• Many and varied Symptoms

Understanding Schizophrenia
  • Excess of dopamine receptors (6x)
  • Drugs to treat block, cocaine amphetamines
  • Glutamate research
  • Brain area activity (several areas, not just 1)
  • Low activity in frontal lobes (reasoning,
    planning, problem solving)
  • PET scans while hallucinating
  • very active small thalamus (sensory relay
    center), maybe difficult to filter sensory info
    focus attention
  • very active amygdala (fear) for paranoid
  • Pregnancy risk factors
  • Low birth weight, deprived of oxygen during
    delivery, famine
  • Flu

Treatment of Psychological Disorders
  • History of treating mental illness was barbaric
  • Crusaders like Dorothea Dix changed treatment
    (mental hospitals)
  • 2 main categories of mental health therapies
  • Psychotherapy (overcome difficulties achieve
    personal growth)
  • Biomedical therapy (medication or medical
  • Many psychotherapists say they take an
  • eclectic approach
  • blending different types of therapy depending on
    the clients problem

  • Psychotherapy treatment w/ interaction between
    therapist someone seeking to overcome
    psychological difficulties or achieve personal
  • Freuds psychoanalysis (repressed childhood
    trauma, hypnosis, free association, dream
  • Not practiced like Freud anymore but
  • Resistance blocking memories, experiences that
    cause anxiety
  • The analyst will interpret behaviors, dreams,
    eventsin order to promote insight
  • Transference patient transfers emotions linked
    with other relationships on the analyst ( or -)

Evaluating Psychotherapy
  • Clients and therapists say yes! but that in
    itself cannot prove its effectiveness
  • Meta-analysis procedure for statistically
    combining results of different studies
  • The verdict those not undergoing therapy often
    improve, but those undergoing therapy are more
    likely to improve

Humanistic Therapy
  • Psychoanalytic Humanistic therapies are both
    insight therapies
  • providing new insights to help better understand
    motives, boost self-fulfillment
  • Focuses on present future (not past), conscious
    motives (not unconscious), taking responsibility
    for feelings actions, promoting growth instead
    of curing illness (clients not patients)
  • Therapists exhibit genuineness, acceptance,
    empathy b/c clients already have the potential
    for growth

  • Client-Centered Therapy (Carl Rogers)
  • non-directive therapy and listens w/o judging or
    interpreting client is to find own insights
  • Active Listening
  • Paraphrase (summarize in your own words to check
  • Invites clarification (What might be an example
    of that?)
  • Reflect feelings (acknowledge their feelings
    mirror what you are sensing)
  • Self-actualization, free-will and unconditional
    positive regard
  • Gestalt Therapy by Fritz Perls encourage clients
    to get in touch with whole self.

Behavioral Therapies
  • Behavior therapy applies learning principles to
    eliminate unwanted behaviors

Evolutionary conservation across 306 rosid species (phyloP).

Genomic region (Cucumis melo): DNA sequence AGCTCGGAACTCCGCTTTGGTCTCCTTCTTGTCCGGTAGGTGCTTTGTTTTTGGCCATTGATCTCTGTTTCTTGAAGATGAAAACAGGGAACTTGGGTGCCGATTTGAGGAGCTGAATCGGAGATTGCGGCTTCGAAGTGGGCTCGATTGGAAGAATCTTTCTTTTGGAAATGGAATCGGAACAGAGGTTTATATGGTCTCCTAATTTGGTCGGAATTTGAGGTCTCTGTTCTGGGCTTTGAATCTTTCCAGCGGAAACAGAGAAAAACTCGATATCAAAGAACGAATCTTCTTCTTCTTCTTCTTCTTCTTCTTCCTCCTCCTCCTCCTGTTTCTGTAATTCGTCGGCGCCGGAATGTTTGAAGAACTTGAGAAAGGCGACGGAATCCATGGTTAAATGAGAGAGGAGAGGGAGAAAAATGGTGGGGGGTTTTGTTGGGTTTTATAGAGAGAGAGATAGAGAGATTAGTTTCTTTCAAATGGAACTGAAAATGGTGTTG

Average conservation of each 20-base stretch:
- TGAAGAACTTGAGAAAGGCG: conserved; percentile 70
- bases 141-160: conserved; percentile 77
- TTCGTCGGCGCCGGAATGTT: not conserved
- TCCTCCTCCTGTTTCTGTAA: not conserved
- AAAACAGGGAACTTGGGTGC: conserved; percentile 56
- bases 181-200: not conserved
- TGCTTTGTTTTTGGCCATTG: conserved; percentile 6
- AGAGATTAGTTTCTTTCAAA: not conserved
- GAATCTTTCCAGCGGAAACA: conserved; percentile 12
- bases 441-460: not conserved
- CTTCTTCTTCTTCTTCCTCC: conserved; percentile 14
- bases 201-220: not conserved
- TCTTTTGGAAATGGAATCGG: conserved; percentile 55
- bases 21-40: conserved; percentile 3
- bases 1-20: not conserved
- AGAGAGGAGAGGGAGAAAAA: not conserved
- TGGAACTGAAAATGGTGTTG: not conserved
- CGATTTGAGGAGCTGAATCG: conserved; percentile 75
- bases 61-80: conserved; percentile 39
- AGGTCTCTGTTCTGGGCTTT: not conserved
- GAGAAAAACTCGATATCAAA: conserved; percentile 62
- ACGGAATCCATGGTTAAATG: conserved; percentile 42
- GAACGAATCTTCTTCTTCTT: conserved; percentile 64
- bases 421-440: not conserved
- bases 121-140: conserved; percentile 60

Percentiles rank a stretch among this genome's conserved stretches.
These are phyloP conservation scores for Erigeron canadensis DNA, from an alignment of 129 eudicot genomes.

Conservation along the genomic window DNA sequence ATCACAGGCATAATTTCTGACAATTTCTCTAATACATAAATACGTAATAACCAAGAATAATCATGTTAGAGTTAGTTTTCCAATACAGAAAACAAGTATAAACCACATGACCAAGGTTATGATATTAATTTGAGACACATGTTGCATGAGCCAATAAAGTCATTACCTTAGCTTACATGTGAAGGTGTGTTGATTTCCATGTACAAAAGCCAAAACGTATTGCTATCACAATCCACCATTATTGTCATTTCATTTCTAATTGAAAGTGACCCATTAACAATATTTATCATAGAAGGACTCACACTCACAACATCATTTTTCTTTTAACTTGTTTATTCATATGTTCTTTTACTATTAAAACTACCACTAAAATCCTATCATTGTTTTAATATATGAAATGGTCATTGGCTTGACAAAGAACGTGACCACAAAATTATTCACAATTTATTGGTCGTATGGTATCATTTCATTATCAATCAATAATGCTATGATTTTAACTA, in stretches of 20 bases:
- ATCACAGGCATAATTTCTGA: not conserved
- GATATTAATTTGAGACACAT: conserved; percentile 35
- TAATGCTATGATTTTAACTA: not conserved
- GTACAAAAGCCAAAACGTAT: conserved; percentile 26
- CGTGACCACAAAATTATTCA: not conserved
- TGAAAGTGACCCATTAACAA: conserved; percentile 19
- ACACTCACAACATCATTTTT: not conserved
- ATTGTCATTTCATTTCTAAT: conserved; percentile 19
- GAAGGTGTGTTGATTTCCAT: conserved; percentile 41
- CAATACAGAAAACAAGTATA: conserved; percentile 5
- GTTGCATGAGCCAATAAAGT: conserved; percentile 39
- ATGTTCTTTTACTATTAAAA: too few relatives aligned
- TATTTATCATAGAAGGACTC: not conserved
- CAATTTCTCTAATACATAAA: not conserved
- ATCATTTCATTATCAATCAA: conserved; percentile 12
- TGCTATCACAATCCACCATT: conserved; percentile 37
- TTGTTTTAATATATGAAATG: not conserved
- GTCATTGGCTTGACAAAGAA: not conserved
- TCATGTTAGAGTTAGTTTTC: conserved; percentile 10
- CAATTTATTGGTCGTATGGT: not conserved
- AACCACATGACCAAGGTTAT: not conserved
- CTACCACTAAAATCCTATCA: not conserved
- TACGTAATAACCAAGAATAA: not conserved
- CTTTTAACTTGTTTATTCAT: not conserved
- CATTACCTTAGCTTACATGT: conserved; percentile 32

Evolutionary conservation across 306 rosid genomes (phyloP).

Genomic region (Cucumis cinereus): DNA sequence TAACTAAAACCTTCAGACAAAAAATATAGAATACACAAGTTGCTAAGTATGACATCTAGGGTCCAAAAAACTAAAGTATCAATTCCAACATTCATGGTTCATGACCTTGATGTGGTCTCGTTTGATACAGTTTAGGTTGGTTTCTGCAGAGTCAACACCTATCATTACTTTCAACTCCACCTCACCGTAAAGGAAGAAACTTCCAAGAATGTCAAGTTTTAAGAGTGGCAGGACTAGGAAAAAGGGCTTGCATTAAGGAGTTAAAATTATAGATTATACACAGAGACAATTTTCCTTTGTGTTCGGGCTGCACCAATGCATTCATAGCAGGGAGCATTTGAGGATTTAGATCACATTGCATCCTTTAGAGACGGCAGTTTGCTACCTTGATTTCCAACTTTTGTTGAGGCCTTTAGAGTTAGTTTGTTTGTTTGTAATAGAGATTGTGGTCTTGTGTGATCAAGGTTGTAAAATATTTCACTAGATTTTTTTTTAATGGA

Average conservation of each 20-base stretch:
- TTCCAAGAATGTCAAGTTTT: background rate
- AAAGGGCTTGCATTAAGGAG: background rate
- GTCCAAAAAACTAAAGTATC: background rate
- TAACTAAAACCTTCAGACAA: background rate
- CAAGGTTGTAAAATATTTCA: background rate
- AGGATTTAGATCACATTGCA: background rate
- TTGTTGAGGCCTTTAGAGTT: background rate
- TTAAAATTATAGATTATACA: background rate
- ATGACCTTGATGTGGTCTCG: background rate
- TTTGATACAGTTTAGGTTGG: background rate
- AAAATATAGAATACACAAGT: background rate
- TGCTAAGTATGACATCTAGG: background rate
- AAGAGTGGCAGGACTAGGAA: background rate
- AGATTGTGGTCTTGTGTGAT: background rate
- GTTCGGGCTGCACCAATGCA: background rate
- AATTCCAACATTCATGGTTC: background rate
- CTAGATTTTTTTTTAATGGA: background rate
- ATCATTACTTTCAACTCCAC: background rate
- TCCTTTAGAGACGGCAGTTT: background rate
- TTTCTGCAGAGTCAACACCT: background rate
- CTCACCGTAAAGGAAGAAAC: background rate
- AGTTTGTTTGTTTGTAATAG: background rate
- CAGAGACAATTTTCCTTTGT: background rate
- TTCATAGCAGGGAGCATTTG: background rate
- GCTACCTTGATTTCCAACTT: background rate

• Believe can replace learned behaviors w/
    constructive behaviors
  • Counterconditioning uses classical conditioning
    to generate new responses to stimuli
  • Exposure Therapy expose people to what they
    normally avoid

Behavior Exposure Therapies
  • Systematic Desensitization (negative to positive)
  • -associate a nice, relaxed state by exposing
    people to things they fear avoid
  • -common in treating phobias
  • Aversive Conditioning (positive to negative)
  • -associates an unpleasant state w/ unwanted
  • -ex nausea w/ drinking alcohol, bitter taste
    w/ nail biting
  • Operant Conditioning
  • Behavior modification
  • Token Economy get token for desired behavior
    can trade in for privilege or treat

Cognitive Therapy
  • Aaron Beck
  • Goal teach people new, more constructive ways of
  • Negative, self-defeating thinking
  • Rational Emotive Behavior Therapy (Albert Ellis)
  • The way people feel is largely influenced by how
    they think
  • Change their irrational thinking

Group Therapy
  • Helps people discover that other have similar
  • Can be very reassuring
  • Family Therapy
  • Problem stressful relationships
  • Focused on healing relationships, not 1 person
  • Resolving conflicts

Biomedical Therapies
  • Psychopharmacology
  • Antipsychotics treats schizophrenia
  • Reduce dopamine activity in brain
  • Haldol, thorazine
  • Anti-anxiety Increases GABA to decrease brain
    activity in areas that relate to anxiety
  • Valium, xanax
  • Antidepressants Mood Elevators increase
    serotonin norepinephrine activity levels
  • Prozac, MAOIs, SSRIs

Brain Stimulation
  • ECT (electroconvulsive therapy)
  • Extremely effective for those w/ severe
    depression (80) drugs have not worked
  • Given anesthetic muscle relaxer, some memory
    loss during treatment period (3 weeks)
  • No one really knows why
  • Psychosurgery
  • Most drastic, least used
  • Parkinsons, Epilepsy, OCD
  • Lobotomy
  • Very common in 50s 60s
  • not used anymore